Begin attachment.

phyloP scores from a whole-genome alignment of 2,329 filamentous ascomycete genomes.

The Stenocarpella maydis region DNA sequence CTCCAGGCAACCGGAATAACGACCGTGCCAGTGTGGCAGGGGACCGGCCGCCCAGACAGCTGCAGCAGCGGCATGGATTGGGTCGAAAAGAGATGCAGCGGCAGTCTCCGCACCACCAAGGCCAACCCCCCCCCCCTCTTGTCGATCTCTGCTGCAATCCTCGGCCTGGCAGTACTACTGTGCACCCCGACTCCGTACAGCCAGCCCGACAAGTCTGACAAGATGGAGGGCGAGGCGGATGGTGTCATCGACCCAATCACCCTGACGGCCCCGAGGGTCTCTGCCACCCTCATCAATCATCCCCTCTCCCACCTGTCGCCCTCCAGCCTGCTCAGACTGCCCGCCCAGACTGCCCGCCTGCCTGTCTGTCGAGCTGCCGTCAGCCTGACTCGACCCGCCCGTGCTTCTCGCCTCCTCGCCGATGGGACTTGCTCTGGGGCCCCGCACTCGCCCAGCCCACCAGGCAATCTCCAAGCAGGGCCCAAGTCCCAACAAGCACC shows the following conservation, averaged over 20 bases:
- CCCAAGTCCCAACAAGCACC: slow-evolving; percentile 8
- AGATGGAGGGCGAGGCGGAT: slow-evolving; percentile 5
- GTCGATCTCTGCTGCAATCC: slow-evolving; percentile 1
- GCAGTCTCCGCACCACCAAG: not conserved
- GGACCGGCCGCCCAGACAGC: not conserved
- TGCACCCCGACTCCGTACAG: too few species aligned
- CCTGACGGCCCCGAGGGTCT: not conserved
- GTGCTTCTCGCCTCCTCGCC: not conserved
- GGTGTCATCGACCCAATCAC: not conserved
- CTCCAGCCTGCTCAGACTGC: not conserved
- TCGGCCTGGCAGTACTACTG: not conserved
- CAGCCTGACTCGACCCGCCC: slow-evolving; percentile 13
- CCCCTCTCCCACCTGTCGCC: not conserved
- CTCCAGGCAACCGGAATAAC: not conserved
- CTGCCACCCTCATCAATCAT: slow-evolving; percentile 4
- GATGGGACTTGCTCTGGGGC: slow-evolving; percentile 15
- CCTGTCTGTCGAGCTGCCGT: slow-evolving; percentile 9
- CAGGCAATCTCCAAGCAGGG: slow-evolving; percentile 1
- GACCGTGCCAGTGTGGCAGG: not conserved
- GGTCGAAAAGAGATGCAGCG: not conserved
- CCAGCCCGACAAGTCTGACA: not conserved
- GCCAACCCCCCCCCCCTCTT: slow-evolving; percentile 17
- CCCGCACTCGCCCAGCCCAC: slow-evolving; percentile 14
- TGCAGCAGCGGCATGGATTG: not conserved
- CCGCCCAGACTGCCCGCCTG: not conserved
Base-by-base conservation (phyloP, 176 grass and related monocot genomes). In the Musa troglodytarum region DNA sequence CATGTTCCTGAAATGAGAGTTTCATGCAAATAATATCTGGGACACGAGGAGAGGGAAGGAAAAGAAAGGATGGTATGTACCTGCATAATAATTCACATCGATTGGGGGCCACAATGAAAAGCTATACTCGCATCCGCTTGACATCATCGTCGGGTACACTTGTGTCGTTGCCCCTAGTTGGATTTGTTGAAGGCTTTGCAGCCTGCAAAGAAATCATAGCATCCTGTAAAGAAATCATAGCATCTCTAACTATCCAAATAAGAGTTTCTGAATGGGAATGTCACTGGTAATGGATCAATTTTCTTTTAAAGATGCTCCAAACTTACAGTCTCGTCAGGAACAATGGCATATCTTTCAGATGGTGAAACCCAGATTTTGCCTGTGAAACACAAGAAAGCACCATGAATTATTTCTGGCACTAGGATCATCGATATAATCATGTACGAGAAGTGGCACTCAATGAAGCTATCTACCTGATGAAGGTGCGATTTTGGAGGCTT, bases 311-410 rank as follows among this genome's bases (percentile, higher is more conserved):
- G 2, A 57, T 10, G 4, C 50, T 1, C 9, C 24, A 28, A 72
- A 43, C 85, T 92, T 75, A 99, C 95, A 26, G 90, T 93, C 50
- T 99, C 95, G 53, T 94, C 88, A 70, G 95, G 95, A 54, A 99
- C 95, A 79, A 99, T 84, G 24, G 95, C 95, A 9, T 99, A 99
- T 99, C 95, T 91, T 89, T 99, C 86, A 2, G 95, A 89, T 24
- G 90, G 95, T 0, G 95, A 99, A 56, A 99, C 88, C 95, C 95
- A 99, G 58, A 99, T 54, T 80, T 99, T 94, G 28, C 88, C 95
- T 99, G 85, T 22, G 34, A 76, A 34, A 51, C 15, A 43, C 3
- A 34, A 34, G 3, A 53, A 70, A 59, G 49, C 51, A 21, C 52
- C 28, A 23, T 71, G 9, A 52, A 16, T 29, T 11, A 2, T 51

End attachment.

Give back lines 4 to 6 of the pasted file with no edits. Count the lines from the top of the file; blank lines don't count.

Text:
- AGATGGAGGGCGAGGCGGAT: slow-evolving; percentile 5
- GTCGATCTCTGCTGCAATCC: slow-evolving; percentile 1
- GCAGTCTCCGCACCACCAAG: not conserved